August 14, 2017
Mortgage yield spreads widened a couple of basis points last week as Treasuries rallied on increased geopolitical concerns. Mortgage rates moved lower again last week, while mortgage application activity increased for purchase and refinance applications. Fed’s Evans said a September announcement of balance sheet normalization is reasonable, but recent inflation weakness raises questions about the overall outlook.
- Mortgage yield spreads widened a couple of basis points last week:
- 15-year and 30-year MBS yield spreads ended the week 1 to 2bps wider to Treasuries and swaps
- Curve slope measured by 2- and 10-year Treasuries was unchanged last week at 91bps
- Investors were active in seasoned 20yr MBS, primarily in 3% to 3.5% coupons that mimic 15-year MBS.
- Investors were also active in uncapped floating rate Freddie K’s, taking advantage of higher yield opportunities in LIBOR rates.
Trading activity in CMOs was on the slower side and yield spreads in CMOs were generally unchanged to slightly wider last week. Depositories continue to focus on stable structures with 4- to 6-year average lives.
- Full coupon front sequential structures off of 30yr 3.0% and 30yr 3.5% collateral (“3.5 squared”) remained popular with financial institutions with wider spreads and better supply than many shorter structures.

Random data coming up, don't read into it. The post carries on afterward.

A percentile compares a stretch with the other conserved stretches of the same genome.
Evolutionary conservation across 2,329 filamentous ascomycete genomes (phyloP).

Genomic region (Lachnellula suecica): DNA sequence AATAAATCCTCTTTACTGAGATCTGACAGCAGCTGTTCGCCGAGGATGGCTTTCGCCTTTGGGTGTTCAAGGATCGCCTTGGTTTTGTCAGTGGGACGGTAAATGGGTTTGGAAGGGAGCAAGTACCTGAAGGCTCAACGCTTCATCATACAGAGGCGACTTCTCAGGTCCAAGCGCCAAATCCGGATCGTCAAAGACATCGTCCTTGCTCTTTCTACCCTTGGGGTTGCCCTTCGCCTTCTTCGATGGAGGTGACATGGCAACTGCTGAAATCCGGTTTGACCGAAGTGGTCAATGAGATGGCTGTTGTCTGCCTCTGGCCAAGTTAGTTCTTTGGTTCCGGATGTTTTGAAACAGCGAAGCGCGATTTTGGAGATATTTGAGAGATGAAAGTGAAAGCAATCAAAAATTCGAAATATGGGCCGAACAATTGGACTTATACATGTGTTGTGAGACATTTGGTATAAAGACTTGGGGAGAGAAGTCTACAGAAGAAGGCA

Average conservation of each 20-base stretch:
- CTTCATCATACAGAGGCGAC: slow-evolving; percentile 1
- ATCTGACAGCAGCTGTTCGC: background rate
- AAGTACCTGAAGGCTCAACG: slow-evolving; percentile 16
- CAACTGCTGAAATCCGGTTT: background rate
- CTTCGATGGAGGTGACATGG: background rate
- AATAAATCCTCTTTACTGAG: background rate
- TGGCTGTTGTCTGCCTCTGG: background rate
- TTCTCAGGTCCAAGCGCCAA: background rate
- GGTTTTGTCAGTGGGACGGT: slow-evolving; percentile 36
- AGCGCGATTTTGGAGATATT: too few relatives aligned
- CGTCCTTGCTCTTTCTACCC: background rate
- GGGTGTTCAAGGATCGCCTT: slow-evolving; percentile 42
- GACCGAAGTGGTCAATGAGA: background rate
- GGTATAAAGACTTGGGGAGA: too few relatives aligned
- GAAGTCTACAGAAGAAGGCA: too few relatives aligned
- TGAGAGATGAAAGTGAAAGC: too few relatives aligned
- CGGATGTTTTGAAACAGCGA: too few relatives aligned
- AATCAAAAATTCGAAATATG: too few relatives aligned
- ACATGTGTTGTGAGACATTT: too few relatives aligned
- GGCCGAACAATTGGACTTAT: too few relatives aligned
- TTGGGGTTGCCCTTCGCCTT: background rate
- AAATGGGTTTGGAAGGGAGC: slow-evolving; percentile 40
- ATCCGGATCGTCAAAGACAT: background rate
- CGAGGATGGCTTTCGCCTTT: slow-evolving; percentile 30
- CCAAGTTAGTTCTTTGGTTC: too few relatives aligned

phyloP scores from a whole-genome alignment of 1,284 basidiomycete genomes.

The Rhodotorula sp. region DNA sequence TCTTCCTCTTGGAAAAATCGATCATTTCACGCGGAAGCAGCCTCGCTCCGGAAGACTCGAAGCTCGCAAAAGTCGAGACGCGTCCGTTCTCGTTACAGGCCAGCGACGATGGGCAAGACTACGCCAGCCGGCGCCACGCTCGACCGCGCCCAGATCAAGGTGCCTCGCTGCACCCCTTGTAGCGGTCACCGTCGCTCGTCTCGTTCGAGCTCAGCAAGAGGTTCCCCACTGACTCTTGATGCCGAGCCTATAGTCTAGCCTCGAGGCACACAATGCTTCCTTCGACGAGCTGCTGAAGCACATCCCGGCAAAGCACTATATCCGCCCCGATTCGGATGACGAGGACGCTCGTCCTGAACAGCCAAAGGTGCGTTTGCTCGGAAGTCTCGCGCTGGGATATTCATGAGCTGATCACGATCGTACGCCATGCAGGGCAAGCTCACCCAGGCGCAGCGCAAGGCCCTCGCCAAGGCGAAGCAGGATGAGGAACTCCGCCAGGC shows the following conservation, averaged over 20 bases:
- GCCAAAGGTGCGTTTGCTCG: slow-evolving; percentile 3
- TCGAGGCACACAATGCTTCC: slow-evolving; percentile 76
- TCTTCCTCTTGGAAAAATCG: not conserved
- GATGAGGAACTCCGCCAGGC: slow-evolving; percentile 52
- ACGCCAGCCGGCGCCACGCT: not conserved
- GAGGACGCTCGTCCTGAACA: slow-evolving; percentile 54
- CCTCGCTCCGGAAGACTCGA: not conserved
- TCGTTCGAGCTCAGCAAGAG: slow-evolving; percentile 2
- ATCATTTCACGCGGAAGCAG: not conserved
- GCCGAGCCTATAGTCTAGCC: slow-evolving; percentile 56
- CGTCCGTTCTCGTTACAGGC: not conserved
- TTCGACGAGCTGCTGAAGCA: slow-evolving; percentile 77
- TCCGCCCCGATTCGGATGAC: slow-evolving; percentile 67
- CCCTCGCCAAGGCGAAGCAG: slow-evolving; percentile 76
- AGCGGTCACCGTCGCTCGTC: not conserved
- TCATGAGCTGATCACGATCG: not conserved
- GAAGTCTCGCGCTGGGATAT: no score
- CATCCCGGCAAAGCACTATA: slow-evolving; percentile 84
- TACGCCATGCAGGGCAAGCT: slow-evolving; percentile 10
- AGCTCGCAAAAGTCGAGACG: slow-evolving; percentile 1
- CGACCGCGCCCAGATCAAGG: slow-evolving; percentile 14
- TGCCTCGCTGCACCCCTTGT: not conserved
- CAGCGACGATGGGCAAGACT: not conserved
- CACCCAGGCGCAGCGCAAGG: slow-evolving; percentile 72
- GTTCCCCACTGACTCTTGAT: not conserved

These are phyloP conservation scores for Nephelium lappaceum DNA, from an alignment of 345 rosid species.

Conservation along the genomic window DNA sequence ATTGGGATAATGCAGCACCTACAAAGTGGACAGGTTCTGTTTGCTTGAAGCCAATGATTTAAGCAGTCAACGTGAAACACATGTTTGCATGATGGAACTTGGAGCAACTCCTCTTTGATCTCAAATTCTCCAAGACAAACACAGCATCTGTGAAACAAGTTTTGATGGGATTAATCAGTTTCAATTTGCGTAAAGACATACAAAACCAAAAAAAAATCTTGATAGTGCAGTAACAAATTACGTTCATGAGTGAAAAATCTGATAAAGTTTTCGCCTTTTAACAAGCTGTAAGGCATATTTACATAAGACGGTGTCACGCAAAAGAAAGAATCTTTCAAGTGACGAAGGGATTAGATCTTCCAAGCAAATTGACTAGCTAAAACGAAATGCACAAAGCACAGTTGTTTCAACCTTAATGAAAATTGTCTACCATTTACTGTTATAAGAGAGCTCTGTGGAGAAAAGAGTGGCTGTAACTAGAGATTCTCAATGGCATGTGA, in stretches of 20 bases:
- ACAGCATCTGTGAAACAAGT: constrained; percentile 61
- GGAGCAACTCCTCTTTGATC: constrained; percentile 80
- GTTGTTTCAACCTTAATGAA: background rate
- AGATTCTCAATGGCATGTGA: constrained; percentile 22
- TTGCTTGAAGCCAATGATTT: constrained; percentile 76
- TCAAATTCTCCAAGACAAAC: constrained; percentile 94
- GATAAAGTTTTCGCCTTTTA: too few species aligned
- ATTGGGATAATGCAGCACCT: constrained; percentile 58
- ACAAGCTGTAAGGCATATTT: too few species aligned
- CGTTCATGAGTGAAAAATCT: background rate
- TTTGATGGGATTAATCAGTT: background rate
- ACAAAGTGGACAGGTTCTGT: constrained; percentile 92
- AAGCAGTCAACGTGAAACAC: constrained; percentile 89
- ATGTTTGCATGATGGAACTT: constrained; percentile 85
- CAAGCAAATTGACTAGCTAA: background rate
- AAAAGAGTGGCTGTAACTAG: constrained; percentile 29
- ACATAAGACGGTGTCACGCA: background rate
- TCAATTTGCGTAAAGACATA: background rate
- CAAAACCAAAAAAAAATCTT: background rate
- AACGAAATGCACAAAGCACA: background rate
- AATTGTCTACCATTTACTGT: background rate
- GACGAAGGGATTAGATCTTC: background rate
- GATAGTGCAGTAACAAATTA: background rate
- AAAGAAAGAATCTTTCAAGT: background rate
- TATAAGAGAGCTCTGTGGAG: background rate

Rates and Refis
- Mortgage rates fell last week.
- 15-year mortgage rates fell 3bps to 2.96%
- 30-year mortgage rates fell 5bps to 3.76%
- 15- and 30-year fixed mortgage rates have now fallen 28 and 30bps year-to-date; however; mortgage rates are 32 and 41bps higher than this time last year.
- Mortgage applications for the week ending August 4 rose 3.0% as purchase apps rose 0.8% and refi apps increased 5.3% to 1433 in the MBA Refi Index. Looking through the weekly noise, purchase activity has weakened recently with the four-week average having now declined in each of the last six weeks. Refinance activity remains at historically low levels and the Refi Index reveals that burnout dominates an unincentivized population of mortgage holders this year.
Fed Doves Concerned about Weak Inflation, Still Favor September Balance Sheet Normalization Plan: Chicago Fed Bank President Evans warned on the low rate of inflation recently saying that undershooting 2% inflation could cost more than overshooting the target. While he still believes it is reasonable to expect inflation to reach 2% over the next few years, the recent below-target readings have been meaningful enough that he is questioning the outlook. He reiterated that the FOMC should be “very careful” going forward.
St. Louis Fed Bank President Bullard raised the bar in a Bloomberg interview saying the FOMC does not need to be pre-emptive with rate hikes amidst weak inflation, adding that he’s not very optimistic on inflation gains this year. However, both regional bank presidents affirmed their support of beginning balance sheet adjustments in September.
Dan Stimpson, CPA
Senior Vice President